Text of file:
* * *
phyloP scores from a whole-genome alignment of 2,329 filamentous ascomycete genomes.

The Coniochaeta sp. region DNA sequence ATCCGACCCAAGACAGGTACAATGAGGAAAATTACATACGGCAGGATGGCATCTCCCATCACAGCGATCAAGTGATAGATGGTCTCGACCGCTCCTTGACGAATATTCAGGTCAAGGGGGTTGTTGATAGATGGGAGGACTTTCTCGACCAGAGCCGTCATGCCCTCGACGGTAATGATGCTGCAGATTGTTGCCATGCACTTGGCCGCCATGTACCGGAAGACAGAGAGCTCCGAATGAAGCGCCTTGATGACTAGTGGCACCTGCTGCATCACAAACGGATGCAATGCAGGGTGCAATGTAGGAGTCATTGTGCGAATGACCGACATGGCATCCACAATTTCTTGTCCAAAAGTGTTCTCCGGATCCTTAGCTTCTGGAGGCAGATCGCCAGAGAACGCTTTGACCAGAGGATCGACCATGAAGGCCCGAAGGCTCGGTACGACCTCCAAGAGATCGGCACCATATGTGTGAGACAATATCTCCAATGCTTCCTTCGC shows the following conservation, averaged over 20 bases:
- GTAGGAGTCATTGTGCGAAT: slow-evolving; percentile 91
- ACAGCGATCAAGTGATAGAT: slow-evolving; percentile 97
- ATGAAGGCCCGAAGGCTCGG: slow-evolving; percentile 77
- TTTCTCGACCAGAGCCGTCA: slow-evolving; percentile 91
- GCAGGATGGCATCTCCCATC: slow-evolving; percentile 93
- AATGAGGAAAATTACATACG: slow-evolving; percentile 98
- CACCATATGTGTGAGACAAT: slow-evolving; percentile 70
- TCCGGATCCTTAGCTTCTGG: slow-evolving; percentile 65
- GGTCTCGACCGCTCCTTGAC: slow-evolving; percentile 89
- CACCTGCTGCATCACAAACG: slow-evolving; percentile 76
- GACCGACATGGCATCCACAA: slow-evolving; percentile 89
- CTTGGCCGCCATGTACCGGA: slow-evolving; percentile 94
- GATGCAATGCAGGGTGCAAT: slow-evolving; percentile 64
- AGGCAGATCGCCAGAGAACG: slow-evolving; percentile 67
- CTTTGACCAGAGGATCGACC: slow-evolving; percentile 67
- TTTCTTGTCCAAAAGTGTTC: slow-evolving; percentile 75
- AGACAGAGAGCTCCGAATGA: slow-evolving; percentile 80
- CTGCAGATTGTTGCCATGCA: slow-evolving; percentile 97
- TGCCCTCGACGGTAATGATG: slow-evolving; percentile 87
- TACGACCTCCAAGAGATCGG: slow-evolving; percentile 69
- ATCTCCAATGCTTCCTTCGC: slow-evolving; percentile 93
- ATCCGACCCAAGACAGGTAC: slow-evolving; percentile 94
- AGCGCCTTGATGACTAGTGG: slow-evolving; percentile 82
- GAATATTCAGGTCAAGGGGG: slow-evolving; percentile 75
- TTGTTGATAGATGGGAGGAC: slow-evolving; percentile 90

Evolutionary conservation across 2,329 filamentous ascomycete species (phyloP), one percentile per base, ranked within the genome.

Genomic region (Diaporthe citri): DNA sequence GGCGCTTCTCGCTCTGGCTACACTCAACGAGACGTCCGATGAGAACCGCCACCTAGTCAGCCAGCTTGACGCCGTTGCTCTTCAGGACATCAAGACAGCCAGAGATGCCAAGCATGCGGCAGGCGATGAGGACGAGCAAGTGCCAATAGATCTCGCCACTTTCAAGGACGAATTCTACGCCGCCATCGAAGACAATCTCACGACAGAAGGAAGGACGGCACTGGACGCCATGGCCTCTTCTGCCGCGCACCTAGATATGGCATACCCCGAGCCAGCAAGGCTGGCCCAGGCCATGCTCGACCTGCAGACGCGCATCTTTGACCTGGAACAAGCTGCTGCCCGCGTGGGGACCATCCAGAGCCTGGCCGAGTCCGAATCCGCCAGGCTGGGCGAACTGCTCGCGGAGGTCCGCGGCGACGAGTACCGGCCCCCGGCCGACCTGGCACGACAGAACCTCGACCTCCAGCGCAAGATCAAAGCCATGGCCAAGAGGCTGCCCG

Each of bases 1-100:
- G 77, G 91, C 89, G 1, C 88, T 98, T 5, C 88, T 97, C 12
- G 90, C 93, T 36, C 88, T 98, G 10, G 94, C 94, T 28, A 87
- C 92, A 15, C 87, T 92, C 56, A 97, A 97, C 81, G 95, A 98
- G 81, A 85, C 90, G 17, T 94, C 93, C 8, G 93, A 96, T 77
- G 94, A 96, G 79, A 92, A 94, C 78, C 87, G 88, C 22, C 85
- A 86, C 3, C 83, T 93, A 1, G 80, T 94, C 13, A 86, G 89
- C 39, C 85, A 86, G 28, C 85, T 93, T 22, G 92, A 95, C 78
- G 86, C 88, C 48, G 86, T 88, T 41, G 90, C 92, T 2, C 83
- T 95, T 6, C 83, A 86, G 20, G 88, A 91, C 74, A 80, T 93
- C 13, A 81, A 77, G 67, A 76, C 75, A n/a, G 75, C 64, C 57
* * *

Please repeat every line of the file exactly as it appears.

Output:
phyloP scores from a whole-genome alignment of 2,329 filamentous ascomycete genomes.

The Coniochaeta sp. region DNA sequence ATCCGACCCAAGACAGGTACAATGAGGAAAATTACATACGGCAGGATGGCATCTCCCATCACAGCGATCAAGTGATAGATGGTCTCGACCGCTCCTTGACGAATATTCAGGTCAAGGGGGTTGTTGATAGATGGGAGGACTTTCTCGACCAGAGCCGTCATGCCCTCGACGGTAATGATGCTGCAGATTGTTGCCATGCACTTGGCCGCCATGTACCGGAAGACAGAGAGCTCCGAATGAAGCGCCTTGATGACTAGTGGCACCTGCTGCATCACAAACGGATGCAATGCAGGGTGCAATGTAGGAGTCATTGTGCGAATGACCGACATGGCATCCACAATTTCTTGTCCAAAAGTGTTCTCCGGATCCTTAGCTTCTGGAGGCAGATCGCCAGAGAACGCTTTGACCAGAGGATCGACCATGAAGGCCCGAAGGCTCGGTACGACCTCCAAGAGATCGGCACCATATGTGTGAGACAATATCTCCAATGCTTCCTTCGC shows the following conservation, averaged over 20 bases:
- GTAGGAGTCATTGTGCGAAT: slow-evolving; percentile 91
- ACAGCGATCAAGTGATAGAT: slow-evolving; percentile 97
- ATGAAGGCCCGAAGGCTCGG: slow-evolving; percentile 77
- TTTCTCGACCAGAGCCGTCA: slow-evolving; percentile 91
- GCAGGATGGCATCTCCCATC: slow-evolving; percentile 93
- AATGAGGAAAATTACATACG: slow-evolving; percentile 98
- CACCATATGTGTGAGACAAT: slow-evolving; percentile 70
- TCCGGATCCTTAGCTTCTGG: slow-evolving; percentile 65
- GGTCTCGACCGCTCCTTGAC: slow-evolving; percentile 89
- CACCTGCTGCATCACAAACG: slow-evolving; percentile 76
- GACCGACATGGCATCCACAA: slow-evolving; percentile 89
- CTTGGCCGCCATGTACCGGA: slow-evolving; percentile 94
- GATGCAATGCAGGGTGCAAT: slow-evolving; percentile 64
- AGGCAGATCGCCAGAGAACG: slow-evolving; percentile 67
- CTTTGACCAGAGGATCGACC: slow-evolving; percentile 67
- TTTCTTGTCCAAAAGTGTTC: slow-evolving; percentile 75
- AGACAGAGAGCTCCGAATGA: slow-evolving; percentile 80
- CTGCAGATTGTTGCCATGCA: slow-evolving; percentile 97
- TGCCCTCGACGGTAATGATG: slow-evolving; percentile 87
- TACGACCTCCAAGAGATCGG: slow-evolving; percentile 69
- ATCTCCAATGCTTCCTTCGC: slow-evolving; percentile 93
- ATCCGACCCAAGACAGGTAC: slow-evolving; percentile 94
- AGCGCCTTGATGACTAGTGG: slow-evolving; percentile 82
- GAATATTCAGGTCAAGGGGG: slow-evolving; percentile 75
- TTGTTGATAGATGGGAGGAC: slow-evolving; percentile 90

Evolutionary conservation across 2,329 filamentous ascomycete species (phyloP), one percentile per base, ranked within the genome.

Genomic region (Diaporthe citri): DNA sequence GGCGCTTCTCGCTCTGGCTACACTCAACGAGACGTCCGATGAGAACCGCCACCTAGTCAGCCAGCTTGACGCCGTTGCTCTTCAGGACATCAAGACAGCCAGAGATGCCAAGCATGCGGCAGGCGATGAGGACGAGCAAGTGCCAATAGATCTCGCCACTTTCAAGGACGAATTCTACGCCGCCATCGAAGACAATCTCACGACAGAAGGAAGGACGGCACTGGACGCCATGGCCTCTTCTGCCGCGCACCTAGATATGGCATACCCCGAGCCAGCAAGGCTGGCCCAGGCCATGCTCGACCTGCAGACGCGCATCTTTGACCTGGAACAAGCTGCTGCCCGCGTGGGGACCATCCAGAGCCTGGCCGAGTCCGAATCCGCCAGGCTGGGCGAACTGCTCGCGGAGGTCCGCGGCGACGAGTACCGGCCCCCGGCCGACCTGGCACGACAGAACCTCGACCTCCAGCGCAAGATCAAAGCCATGGCCAAGAGGCTGCCCG

Each of bases 1-100:
- G 77, G 91, C 89, G 1, C 88, T 98, T 5, C 88, T 97, C 12
- G 90, C 93, T 36, C 88, T 98, G 10, G 94, C 94, T 28, A 87
- C 92, A 15, C 87, T 92, C 56, A 97, A 97, C 81, G 95, A 98
- G 81, A 85, C 90, G 17, T 94, C 93, C 8, G 93, A 96, T 77
- G 94, A 96, G 79, A 92, A 94, C 78, C 87, G 88, C 22, C 85
- A 86, C 3, C 83, T 93, A 1, G 80, T 94, C 13, A 86, G 89
- C 39, C 85, A 86, G 28, C 85, T 93, T 22, G 92, A 95, C 78
- G 86, C 88, C 48, G 86, T 88, T 41, G 90, C 92, T 2, C 83
- T 95, T 6, C 83, A 86, G 20, G 88, A 91, C 74, A 80, T 93
- C 13, A 81, A 77, G 67, A 76, C 75, A n/a, G 75, C 64, C 57